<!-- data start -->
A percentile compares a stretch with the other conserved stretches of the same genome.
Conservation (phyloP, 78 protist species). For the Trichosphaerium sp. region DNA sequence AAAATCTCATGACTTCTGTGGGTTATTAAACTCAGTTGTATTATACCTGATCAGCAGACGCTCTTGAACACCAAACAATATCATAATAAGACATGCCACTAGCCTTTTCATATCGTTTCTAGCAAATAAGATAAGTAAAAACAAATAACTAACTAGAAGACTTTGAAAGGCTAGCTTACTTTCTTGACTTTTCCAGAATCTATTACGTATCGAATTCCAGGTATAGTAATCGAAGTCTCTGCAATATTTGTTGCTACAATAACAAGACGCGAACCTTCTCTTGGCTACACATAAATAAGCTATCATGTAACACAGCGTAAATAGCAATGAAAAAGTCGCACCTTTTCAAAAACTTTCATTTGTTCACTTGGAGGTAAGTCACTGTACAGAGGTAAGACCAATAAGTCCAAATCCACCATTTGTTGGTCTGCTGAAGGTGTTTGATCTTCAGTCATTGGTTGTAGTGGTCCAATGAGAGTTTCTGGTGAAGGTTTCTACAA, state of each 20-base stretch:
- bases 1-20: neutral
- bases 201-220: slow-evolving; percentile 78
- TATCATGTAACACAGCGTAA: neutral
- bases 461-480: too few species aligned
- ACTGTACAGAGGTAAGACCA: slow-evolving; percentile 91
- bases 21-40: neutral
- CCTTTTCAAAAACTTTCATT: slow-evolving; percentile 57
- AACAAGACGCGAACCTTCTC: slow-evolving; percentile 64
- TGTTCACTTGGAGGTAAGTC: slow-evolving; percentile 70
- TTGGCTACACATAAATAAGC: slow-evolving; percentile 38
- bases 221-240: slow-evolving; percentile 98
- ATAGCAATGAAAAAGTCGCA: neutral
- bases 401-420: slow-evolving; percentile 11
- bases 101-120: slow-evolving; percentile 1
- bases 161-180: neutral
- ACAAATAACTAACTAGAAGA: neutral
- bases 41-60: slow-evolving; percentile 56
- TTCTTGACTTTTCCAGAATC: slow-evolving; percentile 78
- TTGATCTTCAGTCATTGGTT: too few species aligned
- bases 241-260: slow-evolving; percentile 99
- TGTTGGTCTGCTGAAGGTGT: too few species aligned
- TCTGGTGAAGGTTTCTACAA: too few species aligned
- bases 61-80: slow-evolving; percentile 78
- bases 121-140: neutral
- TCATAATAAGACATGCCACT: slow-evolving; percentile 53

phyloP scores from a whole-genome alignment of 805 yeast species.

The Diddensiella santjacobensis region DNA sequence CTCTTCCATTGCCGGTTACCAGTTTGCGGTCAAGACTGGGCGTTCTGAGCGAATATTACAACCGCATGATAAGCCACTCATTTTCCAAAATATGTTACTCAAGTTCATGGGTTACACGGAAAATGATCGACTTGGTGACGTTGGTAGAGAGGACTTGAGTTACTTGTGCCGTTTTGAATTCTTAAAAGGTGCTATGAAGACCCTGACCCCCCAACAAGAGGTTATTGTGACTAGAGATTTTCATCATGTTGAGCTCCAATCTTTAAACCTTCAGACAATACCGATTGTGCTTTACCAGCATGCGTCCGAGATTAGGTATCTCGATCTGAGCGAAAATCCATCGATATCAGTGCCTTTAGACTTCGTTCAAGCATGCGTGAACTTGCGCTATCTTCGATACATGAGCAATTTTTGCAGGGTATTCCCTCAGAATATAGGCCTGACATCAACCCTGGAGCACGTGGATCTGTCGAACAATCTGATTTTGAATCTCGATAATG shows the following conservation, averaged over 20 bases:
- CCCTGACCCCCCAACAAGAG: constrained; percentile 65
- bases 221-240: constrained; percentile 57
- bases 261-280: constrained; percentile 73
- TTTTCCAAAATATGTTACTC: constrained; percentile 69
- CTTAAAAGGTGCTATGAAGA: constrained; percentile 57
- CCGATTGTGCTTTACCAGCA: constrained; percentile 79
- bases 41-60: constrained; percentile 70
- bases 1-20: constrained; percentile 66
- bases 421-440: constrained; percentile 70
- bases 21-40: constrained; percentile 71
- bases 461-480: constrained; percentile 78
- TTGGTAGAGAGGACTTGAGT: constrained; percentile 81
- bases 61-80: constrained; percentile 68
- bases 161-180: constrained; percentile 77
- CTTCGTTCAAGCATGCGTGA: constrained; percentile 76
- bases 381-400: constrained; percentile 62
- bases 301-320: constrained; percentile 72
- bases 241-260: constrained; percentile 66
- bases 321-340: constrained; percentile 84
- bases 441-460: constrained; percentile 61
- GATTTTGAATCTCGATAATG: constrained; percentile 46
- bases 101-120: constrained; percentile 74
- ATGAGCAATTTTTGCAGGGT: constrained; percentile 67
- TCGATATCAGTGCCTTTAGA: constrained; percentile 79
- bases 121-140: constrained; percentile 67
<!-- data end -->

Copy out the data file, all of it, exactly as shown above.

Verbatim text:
A percentile compares a stretch with the other conserved stretches of the same genome.
Conservation (phyloP, 78 protist species). For the Trichosphaerium sp. region DNA sequence AAAATCTCATGACTTCTGTGGGTTATTAAACTCAGTTGTATTATACCTGATCAGCAGACGCTCTTGAACACCAAACAATATCATAATAAGACATGCCACTAGCCTTTTCATATCGTTTCTAGCAAATAAGATAAGTAAAAACAAATAACTAACTAGAAGACTTTGAAAGGCTAGCTTACTTTCTTGACTTTTCCAGAATCTATTACGTATCGAATTCCAGGTATAGTAATCGAAGTCTCTGCAATATTTGTTGCTACAATAACAAGACGCGAACCTTCTCTTGGCTACACATAAATAAGCTATCATGTAACACAGCGTAAATAGCAATGAAAAAGTCGCACCTTTTCAAAAACTTTCATTTGTTCACTTGGAGGTAAGTCACTGTACAGAGGTAAGACCAATAAGTCCAAATCCACCATTTGTTGGTCTGCTGAAGGTGTTTGATCTTCAGTCATTGGTTGTAGTGGTCCAATGAGAGTTTCTGGTGAAGGTTTCTACAA, state of each 20-base stretch:
- bases 1-20: neutral
- bases 201-220: slow-evolving; percentile 78
- TATCATGTAACACAGCGTAA: neutral
- bases 461-480: too few species aligned
- ACTGTACAGAGGTAAGACCA: slow-evolving; percentile 91
- bases 21-40: neutral
- CCTTTTCAAAAACTTTCATT: slow-evolving; percentile 57
- AACAAGACGCGAACCTTCTC: slow-evolving; percentile 64
- TGTTCACTTGGAGGTAAGTC: slow-evolving; percentile 70
- TTGGCTACACATAAATAAGC: slow-evolving; percentile 38
- bases 221-240: slow-evolving; percentile 98
- ATAGCAATGAAAAAGTCGCA: neutral
- bases 401-420: slow-evolving; percentile 11
- bases 101-120: slow-evolving; percentile 1
- bases 161-180: neutral
- ACAAATAACTAACTAGAAGA: neutral
- bases 41-60: slow-evolving; percentile 56
- TTCTTGACTTTTCCAGAATC: slow-evolving; percentile 78
- TTGATCTTCAGTCATTGGTT: too few species aligned
- bases 241-260: slow-evolving; percentile 99
- TGTTGGTCTGCTGAAGGTGT: too few species aligned
- TCTGGTGAAGGTTTCTACAA: too few species aligned
- bases 61-80: slow-evolving; percentile 78
- bases 121-140: neutral
- TCATAATAAGACATGCCACT: slow-evolving; percentile 53

phyloP scores from a whole-genome alignment of 805 yeast species.

The Diddensiella santjacobensis region DNA sequence CTCTTCCATTGCCGGTTACCAGTTTGCGGTCAAGACTGGGCGTTCTGAGCGAATATTACAACCGCATGATAAGCCACTCATTTTCCAAAATATGTTACTCAAGTTCATGGGTTACACGGAAAATGATCGACTTGGTGACGTTGGTAGAGAGGACTTGAGTTACTTGTGCCGTTTTGAATTCTTAAAAGGTGCTATGAAGACCCTGACCCCCCAACAAGAGGTTATTGTGACTAGAGATTTTCATCATGTTGAGCTCCAATCTTTAAACCTTCAGACAATACCGATTGTGCTTTACCAGCATGCGTCCGAGATTAGGTATCTCGATCTGAGCGAAAATCCATCGATATCAGTGCCTTTAGACTTCGTTCAAGCATGCGTGAACTTGCGCTATCTTCGATACATGAGCAATTTTTGCAGGGTATTCCCTCAGAATATAGGCCTGACATCAACCCTGGAGCACGTGGATCTGTCGAACAATCTGATTTTGAATCTCGATAATG shows the following conservation, averaged over 20 bases:
- CCCTGACCCCCCAACAAGAG: constrained; percentile 65
- bases 221-240: constrained; percentile 57
- bases 261-280: constrained; percentile 73
- TTTTCCAAAATATGTTACTC: constrained; percentile 69
- CTTAAAAGGTGCTATGAAGA: constrained; percentile 57
- CCGATTGTGCTTTACCAGCA: constrained; percentile 79
- bases 41-60: constrained; percentile 70
- bases 1-20: constrained; percentile 66
- bases 421-440: constrained; percentile 70
- bases 21-40: constrained; percentile 71
- bases 461-480: constrained; percentile 78
- TTGGTAGAGAGGACTTGAGT: constrained; percentile 81
- bases 61-80: constrained; percentile 68
- bases 161-180: constrained; percentile 77
- CTTCGTTCAAGCATGCGTGA: constrained; percentile 76
- bases 381-400: constrained; percentile 62
- bases 301-320: constrained; percentile 72
- bases 241-260: constrained; percentile 66
- bases 321-340: constrained; percentile 84
- bases 441-460: constrained; percentile 61
- GATTTTGAATCTCGATAATG: constrained; percentile 46
- bases 101-120: constrained; percentile 74
- ATGAGCAATTTTTGCAGGGT: constrained; percentile 67
- TCGATATCAGTGCCTTTAGA: constrained; percentile 79
- bases 121-140: constrained; percentile 67